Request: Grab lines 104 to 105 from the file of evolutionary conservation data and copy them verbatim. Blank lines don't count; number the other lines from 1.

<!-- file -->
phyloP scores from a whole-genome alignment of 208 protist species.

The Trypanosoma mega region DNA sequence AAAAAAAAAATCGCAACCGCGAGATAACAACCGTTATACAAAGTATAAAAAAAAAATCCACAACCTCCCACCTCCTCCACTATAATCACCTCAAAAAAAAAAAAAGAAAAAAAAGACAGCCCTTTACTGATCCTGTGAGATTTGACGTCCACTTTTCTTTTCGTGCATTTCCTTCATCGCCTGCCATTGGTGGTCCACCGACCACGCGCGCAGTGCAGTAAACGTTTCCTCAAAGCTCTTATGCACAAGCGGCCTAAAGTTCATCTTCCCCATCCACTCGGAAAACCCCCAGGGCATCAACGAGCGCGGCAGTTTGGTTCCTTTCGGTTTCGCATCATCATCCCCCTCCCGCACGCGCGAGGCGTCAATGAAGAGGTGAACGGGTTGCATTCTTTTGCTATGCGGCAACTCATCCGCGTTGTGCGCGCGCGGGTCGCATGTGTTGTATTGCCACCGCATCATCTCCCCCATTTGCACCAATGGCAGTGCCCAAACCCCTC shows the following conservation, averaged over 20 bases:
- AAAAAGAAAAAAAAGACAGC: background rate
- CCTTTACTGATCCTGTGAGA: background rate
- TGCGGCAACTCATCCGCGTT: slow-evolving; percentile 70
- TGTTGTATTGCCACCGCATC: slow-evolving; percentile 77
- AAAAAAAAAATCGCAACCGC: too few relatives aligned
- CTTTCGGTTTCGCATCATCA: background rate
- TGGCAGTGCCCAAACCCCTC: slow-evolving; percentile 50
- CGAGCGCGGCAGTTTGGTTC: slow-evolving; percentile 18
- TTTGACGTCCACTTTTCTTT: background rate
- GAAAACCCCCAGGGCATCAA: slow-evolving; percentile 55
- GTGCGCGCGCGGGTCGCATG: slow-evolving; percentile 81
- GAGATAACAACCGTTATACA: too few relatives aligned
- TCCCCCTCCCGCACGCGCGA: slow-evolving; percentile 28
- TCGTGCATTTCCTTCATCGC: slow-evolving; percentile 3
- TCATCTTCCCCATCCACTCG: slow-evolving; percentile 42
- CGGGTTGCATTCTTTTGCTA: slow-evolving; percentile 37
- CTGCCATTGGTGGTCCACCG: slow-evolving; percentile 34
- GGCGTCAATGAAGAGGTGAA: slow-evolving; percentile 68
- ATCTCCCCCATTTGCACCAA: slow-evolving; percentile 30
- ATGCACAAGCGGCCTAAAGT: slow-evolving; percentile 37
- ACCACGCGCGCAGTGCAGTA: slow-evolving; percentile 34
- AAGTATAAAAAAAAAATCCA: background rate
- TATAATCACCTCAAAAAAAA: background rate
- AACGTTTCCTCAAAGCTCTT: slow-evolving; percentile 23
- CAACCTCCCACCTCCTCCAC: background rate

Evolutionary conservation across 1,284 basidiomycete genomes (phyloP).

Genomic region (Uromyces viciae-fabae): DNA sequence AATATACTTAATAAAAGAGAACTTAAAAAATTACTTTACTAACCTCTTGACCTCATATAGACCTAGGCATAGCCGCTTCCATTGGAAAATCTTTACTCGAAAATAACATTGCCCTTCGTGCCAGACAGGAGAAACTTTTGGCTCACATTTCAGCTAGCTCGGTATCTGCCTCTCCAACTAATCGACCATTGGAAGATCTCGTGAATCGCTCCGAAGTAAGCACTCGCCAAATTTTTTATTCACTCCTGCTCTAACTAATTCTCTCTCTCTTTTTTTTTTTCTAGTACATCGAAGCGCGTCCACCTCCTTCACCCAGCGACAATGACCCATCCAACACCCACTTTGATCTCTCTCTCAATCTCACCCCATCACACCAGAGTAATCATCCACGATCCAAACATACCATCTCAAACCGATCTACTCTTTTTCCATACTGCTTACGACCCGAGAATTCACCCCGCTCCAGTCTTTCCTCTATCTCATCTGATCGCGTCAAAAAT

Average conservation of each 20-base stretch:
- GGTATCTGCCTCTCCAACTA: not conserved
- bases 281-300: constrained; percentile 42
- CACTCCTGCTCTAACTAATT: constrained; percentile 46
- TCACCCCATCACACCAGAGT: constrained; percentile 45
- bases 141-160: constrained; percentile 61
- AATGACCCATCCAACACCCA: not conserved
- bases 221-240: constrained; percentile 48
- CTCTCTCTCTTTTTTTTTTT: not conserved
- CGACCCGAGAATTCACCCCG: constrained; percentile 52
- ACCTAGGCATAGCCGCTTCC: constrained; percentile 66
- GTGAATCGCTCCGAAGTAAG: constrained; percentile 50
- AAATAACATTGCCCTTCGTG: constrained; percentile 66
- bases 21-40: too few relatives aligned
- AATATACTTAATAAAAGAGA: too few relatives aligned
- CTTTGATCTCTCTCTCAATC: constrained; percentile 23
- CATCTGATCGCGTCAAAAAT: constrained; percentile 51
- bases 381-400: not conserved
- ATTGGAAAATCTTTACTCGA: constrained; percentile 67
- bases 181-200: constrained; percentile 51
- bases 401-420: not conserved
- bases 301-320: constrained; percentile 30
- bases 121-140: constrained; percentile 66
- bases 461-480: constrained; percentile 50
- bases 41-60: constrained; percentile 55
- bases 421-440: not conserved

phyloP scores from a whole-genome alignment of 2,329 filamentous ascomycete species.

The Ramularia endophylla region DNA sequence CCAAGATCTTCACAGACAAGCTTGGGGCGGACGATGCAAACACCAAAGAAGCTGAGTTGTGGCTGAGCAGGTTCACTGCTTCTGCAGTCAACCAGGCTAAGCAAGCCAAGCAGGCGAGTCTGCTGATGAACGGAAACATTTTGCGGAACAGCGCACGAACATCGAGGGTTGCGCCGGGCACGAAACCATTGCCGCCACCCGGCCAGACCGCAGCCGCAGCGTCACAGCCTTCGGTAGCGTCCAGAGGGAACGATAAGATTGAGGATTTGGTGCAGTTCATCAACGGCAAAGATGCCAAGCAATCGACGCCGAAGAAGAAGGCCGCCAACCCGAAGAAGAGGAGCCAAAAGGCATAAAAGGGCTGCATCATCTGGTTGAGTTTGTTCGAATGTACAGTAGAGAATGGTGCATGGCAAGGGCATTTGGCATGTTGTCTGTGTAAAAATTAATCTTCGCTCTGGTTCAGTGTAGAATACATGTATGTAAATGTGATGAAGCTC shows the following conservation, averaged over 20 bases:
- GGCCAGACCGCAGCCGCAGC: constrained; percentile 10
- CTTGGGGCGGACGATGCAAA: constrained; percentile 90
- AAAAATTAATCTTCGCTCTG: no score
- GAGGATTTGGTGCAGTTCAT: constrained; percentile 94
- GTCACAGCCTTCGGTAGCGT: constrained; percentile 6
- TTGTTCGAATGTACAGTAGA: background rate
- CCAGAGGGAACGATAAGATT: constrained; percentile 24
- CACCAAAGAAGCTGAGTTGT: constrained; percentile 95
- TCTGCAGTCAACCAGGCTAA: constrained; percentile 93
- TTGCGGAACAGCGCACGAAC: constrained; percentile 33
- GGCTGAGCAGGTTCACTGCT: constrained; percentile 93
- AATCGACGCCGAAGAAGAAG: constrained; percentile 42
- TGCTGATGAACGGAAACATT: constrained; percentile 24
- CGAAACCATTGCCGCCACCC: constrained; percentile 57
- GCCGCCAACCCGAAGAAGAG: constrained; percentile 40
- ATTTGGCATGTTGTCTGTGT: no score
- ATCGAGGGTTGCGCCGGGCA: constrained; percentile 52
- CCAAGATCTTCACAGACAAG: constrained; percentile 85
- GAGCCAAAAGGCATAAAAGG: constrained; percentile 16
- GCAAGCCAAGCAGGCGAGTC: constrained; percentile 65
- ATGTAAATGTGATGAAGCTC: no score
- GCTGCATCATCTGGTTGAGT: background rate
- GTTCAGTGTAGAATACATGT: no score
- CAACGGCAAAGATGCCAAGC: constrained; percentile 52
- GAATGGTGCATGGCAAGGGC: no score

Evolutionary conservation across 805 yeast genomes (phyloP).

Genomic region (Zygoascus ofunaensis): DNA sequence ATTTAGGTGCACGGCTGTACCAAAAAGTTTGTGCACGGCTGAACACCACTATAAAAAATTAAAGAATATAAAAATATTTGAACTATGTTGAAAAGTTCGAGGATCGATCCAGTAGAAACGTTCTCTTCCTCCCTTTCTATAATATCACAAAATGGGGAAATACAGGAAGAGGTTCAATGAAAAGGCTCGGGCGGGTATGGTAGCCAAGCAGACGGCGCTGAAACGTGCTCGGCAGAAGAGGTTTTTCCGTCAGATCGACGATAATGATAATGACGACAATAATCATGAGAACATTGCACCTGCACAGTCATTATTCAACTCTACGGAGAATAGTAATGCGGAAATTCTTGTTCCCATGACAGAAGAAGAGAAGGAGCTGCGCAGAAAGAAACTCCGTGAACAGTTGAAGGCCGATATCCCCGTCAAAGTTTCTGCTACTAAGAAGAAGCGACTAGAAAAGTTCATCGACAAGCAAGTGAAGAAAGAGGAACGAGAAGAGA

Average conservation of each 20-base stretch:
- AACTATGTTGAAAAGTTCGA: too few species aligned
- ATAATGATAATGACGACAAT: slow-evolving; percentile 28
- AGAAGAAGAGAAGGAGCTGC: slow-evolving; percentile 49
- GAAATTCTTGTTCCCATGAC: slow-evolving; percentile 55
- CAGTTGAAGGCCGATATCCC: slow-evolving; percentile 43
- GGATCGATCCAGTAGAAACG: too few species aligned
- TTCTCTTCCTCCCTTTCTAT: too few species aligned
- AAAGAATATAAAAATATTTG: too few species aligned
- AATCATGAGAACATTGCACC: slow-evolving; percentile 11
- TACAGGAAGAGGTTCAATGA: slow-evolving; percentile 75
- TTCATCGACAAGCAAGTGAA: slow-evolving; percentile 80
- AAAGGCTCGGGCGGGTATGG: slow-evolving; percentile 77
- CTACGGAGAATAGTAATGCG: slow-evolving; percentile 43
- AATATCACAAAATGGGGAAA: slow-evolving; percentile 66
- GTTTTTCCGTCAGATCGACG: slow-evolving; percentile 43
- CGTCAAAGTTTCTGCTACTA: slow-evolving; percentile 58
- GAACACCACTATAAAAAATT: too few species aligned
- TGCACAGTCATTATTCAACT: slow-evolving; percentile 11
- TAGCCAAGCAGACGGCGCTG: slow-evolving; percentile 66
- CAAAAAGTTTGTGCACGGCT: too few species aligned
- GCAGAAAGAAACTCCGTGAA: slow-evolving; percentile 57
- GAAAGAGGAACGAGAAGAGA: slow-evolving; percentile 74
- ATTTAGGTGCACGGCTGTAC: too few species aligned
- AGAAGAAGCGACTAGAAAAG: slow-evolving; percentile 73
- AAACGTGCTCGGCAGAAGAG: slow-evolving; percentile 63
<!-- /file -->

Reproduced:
- TAGCCAAGCAGACGGCGCTG: slow-evolving; percentile 66
- CAAAAAGTTTGTGCACGGCT: too few species aligned